Vertical Farming: Can Sunlight Be Sustainably Replaced?

by Natalie Knops

An emerging trend in agriculture, vertical farming, has been developing across the United States. Vertical farms, a new form of green urban architecture, are controlled, indoor environments that regulate lighting, nutrients and weather. These farms are typically set up in hydroponic towers that often inhabit urban buildings (Frazier, 2017). Many are optimistic about the benefits of this practice: fast production, minimization of land use, water conservation, minimization of fertilizer/agricultural run-off, and most significantly – the drastic reduction of transport emissions. Although the concept of vertical farming is increasing in popularity, some are skeptical about the drawbacks of this method due to the fact that retro-fitting buildings for indoor plant cultivation is capital-intensive and energy costs run high. Vertical farming requires specialized LED lights that generate photosynthesis. Continue reading

Global Developments in Algaculture Point Toward a Bright Future

by Gage Taylor

With the global petroleum industry currently bottoming out, algaculture, the farming of algae to convert CO2 to ethanol, has never looked more appealing. Compared to other methods of biofuel production (corn, for example), it produces more oil and doesn’t put pressure on land use. However, since the amount of oil that can actually be used from a standard ton of algae is only around 28%, it’s far from the most cost-effective method available. There’s also the additional problem of removing CO2 contaminants before the process can even begin, which is currently accomplished through a high-energy, high-cost process. However, developments in Australia and the US are working to make algaculture viable. Continue reading

Algae Produce More Biofuel When Starved of Nitrogen, But Why?

by Emil Morhardt

Algae, like all organisms, require nitrogen to produce amino acids, the building blocks of proteins, and necessary for DNA synthesis. When deprived of nitrogen, some species, such as the micro alga Chlamydomonas reinhardtii studied by Valledor et al. (2014), produce more lipids (oil) than normal, presumably as a stored energy source to tide them over until nitrogen again becomes available. These lipids could become the major source of biofuel if their production can be sufficiently ramped up. Valledor et al. wanted a better understanding of what was going on at the molecular level in the nitrogen-deprived algae so that they could eventually modify the species genetically to enhance oil production. They limited nitrogen, and quantified the changes in the cellular mix of protein and metabolic products (the proteome and metabolome), looking at the levels of over 1,200 proteins, 845 of which were recognized as enzymes mediating 157 known cellular metabolic pathways, half of those known for this species. Then they reintroduced nitrogen and followed the process further. Continue reading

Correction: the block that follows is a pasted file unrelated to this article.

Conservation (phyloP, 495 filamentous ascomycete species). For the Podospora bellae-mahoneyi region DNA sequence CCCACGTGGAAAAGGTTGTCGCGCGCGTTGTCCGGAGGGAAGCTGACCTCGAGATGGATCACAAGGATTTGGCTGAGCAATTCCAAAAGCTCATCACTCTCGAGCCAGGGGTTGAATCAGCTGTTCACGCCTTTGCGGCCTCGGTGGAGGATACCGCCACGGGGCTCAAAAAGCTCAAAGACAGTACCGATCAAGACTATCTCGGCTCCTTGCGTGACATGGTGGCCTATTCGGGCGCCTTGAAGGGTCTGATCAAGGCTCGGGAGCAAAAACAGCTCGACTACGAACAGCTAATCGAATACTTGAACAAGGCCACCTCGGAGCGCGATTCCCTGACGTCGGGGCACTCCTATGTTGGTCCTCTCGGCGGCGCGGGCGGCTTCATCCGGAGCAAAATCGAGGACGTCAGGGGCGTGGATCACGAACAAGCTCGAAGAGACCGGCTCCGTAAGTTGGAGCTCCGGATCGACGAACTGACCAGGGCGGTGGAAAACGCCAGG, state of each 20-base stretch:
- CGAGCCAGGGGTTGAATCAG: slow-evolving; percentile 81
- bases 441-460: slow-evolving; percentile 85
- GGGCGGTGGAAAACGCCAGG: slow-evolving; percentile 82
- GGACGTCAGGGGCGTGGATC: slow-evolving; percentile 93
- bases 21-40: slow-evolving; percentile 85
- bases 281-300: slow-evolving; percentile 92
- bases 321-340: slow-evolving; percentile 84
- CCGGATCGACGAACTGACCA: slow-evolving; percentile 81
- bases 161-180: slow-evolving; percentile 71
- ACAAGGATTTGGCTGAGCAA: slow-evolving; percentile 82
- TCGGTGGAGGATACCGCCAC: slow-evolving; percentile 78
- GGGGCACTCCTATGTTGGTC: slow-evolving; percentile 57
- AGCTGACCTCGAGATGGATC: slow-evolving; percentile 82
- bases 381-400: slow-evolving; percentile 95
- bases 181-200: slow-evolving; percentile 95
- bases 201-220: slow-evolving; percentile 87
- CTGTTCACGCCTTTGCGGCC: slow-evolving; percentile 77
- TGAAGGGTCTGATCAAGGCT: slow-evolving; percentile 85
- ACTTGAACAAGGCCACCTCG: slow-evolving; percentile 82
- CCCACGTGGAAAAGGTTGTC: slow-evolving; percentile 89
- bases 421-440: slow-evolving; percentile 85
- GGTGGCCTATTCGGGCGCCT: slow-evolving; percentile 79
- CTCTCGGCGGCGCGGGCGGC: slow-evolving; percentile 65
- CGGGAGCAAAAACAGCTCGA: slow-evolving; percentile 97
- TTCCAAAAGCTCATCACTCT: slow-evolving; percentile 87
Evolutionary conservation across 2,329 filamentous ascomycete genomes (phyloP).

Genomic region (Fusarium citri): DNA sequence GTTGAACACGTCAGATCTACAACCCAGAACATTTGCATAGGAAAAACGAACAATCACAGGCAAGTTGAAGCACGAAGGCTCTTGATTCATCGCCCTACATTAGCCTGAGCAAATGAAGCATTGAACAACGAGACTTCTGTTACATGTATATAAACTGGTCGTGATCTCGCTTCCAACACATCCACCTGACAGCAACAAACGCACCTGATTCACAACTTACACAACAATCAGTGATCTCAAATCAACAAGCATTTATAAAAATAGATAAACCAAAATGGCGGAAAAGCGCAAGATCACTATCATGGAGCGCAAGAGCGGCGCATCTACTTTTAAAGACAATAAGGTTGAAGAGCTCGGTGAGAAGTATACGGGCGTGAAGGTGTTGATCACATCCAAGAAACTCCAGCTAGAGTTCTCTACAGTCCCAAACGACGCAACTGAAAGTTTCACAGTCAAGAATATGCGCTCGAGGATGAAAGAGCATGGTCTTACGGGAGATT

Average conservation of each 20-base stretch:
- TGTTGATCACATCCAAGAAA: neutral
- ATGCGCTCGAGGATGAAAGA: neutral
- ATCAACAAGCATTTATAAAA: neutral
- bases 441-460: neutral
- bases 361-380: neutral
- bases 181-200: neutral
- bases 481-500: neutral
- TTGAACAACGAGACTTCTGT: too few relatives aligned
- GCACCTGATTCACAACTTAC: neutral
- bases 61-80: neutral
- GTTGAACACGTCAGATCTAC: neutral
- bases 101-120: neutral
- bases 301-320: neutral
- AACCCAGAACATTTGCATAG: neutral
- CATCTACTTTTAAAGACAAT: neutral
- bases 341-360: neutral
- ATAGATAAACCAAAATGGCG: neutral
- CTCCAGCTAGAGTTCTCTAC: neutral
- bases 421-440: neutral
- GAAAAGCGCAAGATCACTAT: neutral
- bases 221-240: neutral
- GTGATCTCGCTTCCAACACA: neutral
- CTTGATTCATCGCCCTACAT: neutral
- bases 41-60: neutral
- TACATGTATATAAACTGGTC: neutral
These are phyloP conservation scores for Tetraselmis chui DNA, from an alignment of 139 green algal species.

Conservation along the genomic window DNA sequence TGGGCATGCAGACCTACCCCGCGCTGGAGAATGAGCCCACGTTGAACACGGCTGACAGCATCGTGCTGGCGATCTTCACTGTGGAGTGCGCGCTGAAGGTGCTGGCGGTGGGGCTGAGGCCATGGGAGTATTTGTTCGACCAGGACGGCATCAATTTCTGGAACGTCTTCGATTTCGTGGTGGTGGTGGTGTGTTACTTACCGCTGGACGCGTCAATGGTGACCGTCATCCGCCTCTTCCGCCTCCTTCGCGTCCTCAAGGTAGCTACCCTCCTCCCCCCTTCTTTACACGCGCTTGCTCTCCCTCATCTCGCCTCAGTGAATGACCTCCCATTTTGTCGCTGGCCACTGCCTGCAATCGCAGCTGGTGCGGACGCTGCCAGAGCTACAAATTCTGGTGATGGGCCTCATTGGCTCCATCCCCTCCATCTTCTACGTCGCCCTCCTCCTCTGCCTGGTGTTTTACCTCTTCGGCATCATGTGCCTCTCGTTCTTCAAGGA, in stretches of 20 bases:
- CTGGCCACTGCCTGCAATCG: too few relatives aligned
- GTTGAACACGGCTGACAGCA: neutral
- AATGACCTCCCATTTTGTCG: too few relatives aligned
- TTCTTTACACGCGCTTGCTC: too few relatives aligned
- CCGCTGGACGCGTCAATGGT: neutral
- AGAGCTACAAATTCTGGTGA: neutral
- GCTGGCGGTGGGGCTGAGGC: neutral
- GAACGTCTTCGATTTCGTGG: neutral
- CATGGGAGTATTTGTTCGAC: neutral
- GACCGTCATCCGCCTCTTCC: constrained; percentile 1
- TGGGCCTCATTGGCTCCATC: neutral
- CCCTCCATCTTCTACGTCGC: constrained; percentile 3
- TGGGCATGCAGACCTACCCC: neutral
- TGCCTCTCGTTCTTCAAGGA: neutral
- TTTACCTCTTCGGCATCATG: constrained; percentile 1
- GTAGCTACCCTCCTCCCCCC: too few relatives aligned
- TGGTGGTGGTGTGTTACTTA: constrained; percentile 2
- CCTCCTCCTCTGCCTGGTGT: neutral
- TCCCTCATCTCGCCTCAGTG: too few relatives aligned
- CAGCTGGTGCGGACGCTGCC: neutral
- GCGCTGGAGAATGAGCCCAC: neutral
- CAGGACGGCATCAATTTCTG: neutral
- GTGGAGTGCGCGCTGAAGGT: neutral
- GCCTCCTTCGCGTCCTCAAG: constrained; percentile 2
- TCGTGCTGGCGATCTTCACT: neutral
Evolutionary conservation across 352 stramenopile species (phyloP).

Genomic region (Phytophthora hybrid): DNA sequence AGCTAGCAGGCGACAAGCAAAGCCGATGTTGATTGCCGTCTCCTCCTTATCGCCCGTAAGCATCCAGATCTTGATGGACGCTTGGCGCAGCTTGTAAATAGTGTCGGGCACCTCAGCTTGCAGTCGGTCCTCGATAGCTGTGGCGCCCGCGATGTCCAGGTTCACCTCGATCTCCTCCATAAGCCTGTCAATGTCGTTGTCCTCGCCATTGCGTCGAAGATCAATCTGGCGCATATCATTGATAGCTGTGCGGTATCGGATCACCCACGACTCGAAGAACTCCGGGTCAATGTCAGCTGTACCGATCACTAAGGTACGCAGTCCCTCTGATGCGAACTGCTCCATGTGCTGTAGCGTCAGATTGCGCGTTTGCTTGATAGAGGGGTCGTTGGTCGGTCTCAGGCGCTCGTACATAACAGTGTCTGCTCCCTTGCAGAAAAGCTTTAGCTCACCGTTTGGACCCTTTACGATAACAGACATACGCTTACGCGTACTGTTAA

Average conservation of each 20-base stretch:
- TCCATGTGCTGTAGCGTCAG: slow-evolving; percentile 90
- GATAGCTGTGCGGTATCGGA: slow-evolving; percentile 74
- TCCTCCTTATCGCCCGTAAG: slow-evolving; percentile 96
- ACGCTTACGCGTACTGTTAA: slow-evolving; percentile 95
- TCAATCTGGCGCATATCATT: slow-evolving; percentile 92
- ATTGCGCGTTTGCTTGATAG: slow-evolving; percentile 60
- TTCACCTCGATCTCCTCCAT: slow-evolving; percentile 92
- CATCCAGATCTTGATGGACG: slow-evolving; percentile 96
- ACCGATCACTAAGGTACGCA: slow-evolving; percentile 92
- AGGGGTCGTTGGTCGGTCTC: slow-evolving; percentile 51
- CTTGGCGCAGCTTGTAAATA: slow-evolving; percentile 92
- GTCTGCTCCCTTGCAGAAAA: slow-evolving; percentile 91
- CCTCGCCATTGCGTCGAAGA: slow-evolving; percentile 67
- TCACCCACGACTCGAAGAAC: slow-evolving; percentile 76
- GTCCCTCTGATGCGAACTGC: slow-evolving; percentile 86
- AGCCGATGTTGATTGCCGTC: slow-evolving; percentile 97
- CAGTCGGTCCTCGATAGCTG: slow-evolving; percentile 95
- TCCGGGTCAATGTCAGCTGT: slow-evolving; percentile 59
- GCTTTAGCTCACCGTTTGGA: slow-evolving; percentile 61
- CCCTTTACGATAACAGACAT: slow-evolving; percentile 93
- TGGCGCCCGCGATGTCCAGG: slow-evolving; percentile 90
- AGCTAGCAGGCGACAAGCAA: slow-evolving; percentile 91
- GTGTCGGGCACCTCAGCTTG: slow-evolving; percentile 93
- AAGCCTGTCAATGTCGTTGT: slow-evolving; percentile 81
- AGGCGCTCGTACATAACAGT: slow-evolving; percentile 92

Aquaponics and the Active Promotion of Symbiosis in Agriculture

by Carin Ragland

On a large number of farms, land owners rent their land to farmers instead of cultivating the land themselves. Through such agreements, land ownership becomes a source of income, which is provided by the proceeds of the tenants. But in every market there is competition. In the 20th century, the seeds of rapid urban development were sown around urban hubs as the invention of commercial cars and public transit systems pushed suburbs further into the surrounding rural areas (Fainstein, 2014; Rodrigue, 2014). Owners of agricultural land now have a choice: rent their land to farmers or sell it to developers. The decision depends on the highest bidder: tenants may continue to farm the land as long as they can grow and sell enough produce to pay their landlords a sum comparable to potential profits of a land sale to developers. Continue reading